Barry Jackson

Heat’s Tyler Johnson shows growth, will push for more

Tyler Johnson defends a shot.
Tyler Johnson defends a shot. AP Photo

WASHINGTON - The four-year, $50 million contract didn’t change Tyler Johnson’s relentless work ethic, humble demeanor or urgency to fix the gap in his teeth. But it did change expectations, and Johnson is pushing himself to deliver more after a season of considerable growth but also some frustration in the past week.

For the $5.6 million he’s earning this season, Johnson has been a bargain. He will be next season, too, at $5.8 million. But the salary jumps to $19.2 million in 2018-19 and 2019-20, and Johnson knows more will be needed.

Does he believe he has justified the contract, which was presented by the Brooklyn Nets and matched by the Heat?

“I guess,” he said. “I haven't reached the potential I know I can get to. So I wouldn't say yes just yet because I know there is still a few more levels for me to go. Sometimes I will do things and say, ‘Wow, I could see myself doing this and this is the type of player I could be.’

And then I could come out another game and I just don't get to it. I'm trying to find that consistent balance of being a dependable player every single game. I know where I want to get to as a player and this is just a stepping stone of where I can be at. I know there is a huge ceiling I can get to. This year, what I'm most proud of is trying to figure out ways to try to get there. Before, it was just a dream. Now I understand how to get there.”

There has been a lot to like about Johnson’s breakout season:

• Among players who haven’t made a start this season, Johnson ranks second in scoring at 13.6, behind only Oklahoma City’s Enes Kanter 14.4.

• Before the season, Johnson said the player he could see himself hopefully becoming, the one he would be pleased to have a

comparable career to, would be Clippers guard Jamal Crawford, a three-time Sixth Man of the Year (2010, 2014, 2016). Turns out, Johnson has averaged more points this season than Crawford (13.6 to 12.2) and has shot better (43.2 to 41.1).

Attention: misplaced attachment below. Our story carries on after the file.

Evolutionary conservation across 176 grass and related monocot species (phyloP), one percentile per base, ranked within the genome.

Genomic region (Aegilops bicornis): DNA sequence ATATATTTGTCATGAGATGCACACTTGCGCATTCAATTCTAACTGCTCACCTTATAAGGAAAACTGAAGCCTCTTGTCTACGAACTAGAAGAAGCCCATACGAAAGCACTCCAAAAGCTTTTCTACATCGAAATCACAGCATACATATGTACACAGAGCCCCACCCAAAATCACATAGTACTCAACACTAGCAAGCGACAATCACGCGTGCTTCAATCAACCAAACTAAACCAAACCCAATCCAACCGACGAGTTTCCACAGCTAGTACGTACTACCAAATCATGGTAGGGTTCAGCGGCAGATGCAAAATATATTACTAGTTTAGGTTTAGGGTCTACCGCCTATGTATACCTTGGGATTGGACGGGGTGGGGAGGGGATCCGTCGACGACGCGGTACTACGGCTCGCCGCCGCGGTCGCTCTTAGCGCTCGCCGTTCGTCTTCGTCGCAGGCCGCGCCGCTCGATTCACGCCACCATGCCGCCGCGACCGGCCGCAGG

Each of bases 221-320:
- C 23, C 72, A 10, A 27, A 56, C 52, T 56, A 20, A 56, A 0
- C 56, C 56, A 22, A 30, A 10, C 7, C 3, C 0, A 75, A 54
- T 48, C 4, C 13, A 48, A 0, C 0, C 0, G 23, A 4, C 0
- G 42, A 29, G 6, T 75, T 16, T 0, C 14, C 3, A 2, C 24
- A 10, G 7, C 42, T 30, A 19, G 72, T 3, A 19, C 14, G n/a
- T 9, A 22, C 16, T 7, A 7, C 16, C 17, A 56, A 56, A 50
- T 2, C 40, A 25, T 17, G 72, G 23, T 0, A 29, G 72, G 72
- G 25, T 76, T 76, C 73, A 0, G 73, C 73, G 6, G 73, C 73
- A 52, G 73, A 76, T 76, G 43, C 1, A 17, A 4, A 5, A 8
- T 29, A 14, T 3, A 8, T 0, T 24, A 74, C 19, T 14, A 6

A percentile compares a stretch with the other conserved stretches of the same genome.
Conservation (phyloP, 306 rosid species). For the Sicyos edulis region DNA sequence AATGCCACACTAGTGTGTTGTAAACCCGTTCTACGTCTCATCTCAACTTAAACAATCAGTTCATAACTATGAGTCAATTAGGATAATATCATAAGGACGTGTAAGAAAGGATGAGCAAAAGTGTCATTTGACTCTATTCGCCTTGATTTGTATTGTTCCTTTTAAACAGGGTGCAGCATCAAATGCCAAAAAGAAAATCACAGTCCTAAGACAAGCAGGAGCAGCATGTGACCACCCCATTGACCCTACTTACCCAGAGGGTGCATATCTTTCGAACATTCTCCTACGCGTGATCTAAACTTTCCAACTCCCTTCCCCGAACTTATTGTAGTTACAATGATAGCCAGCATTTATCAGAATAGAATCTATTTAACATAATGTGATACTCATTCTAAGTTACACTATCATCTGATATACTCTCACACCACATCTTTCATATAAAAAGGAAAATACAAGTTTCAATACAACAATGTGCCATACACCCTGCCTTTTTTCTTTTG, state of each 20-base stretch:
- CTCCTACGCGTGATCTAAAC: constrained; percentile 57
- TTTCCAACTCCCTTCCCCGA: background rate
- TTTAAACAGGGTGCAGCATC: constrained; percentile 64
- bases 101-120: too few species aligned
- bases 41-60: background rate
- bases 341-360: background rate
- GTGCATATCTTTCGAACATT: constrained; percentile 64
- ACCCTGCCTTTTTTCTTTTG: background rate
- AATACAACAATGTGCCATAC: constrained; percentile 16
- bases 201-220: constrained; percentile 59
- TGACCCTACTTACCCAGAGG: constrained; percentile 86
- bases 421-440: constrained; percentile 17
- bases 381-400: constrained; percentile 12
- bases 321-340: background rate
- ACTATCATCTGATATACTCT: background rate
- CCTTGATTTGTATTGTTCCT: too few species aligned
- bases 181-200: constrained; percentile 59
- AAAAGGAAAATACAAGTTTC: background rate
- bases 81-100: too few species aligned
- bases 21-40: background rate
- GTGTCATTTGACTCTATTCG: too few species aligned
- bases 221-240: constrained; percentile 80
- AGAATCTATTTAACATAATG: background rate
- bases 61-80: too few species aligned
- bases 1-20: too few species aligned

• He’s second in the league in blocks among all shooting guards with 44, behind only Danny Green’s 55.

But he also knows more is needed. He missed two key free throws and a layup in the final 2:10 of the recent loss to the Knicks, then shot 4 for 13 and had a key late-game shot blocked in last Sunday’s loss to Denver.

He’s shooting 9 for 29 over the past three games, including 2 for 7 in Friday’s critical loss at Toronto. Oddly, he’s 7 for 11 on threes but 2 for 18 on twos.

His shooting percentage has dropped from 48.6 percent last season to 43.2, with the decline less dramatic in threes (36.6, down from 38). That’s partly a byproduct of his volume of shots increasing dramatically.

He’s still very hard on himself. After that recent Knicks loss, he went to the upstairs practice gym to work on free throws and other parts of his game.

“I've done [that] two or three times this season but not a lot,” Johnson said. “I am getting to a place now where I don't hold onto it. Go back, enjoy my family, and come back committed and understand what I did wrong instead of trying to will it.”

He said he has worked on trying to deal with failure better.

“It’s something I've had to work at because in the past it would take away from future performance,” he said. “It would take away from future things I was trying to accomplish from feeling bad from something else.

“You understand there will be nights the ball will not go in the bucket. But as long as you're getting the looks you wanted, as long as it's not affecting other things like your defense, you've got be happy with it.”

It’s unusual for a young player to prefer coming off the bench, but Johnson said he likes sitting initially and “just seeing how the defense is playing us. Usually gives me a chance to calm my mind and I am able to take a deep breath before I go in there and concentrate on what I'm supposed to be doing.”

Johnson admits he prefers playing off the ball but will always accept the point guard responsibilities with which he’s been entrusted and vows to keep working at it. His assist-to-turnover ratio has improved considerably; he’s averaging 3.2 assists to 1.2 turnovers.

And Johnson, incidentally, said he finally will fix that gap in his teeth this summer “because I don't want my other teeth to get messed up because I don't have it.”

He also will look to expand his game – especially defensively.

“I feel I can be just as good of a player as anybody in this league,” he said. “But I didn't know how I was going to get there. Now I'm starting to see bits and pieces of what I can do to change my game.”

• Per Elias, DeMar DeRozan’s 25 point first half against Miami (he closed with 38) was the first time in his 594-game career that DeRozan scored 25 or more points in the first half of a game. Prior to DeRozan, the last Toronto player with at least 25 first-half points in a game was Chris Bosh, who registered 25 points in the first two quarters of a 37-point performance against Memphis on Oct. 30, 2009.

The most critical 4 1/2 hour stretch of the Heat’s season begins at 5 p.m. Saturday when the Bulls play and includes three other critical games, including Miami at Washington at 7 p.m. Click here for my post on 10 things you need to know about schedules and two and three-team tiebreakers that could affect the Heat.

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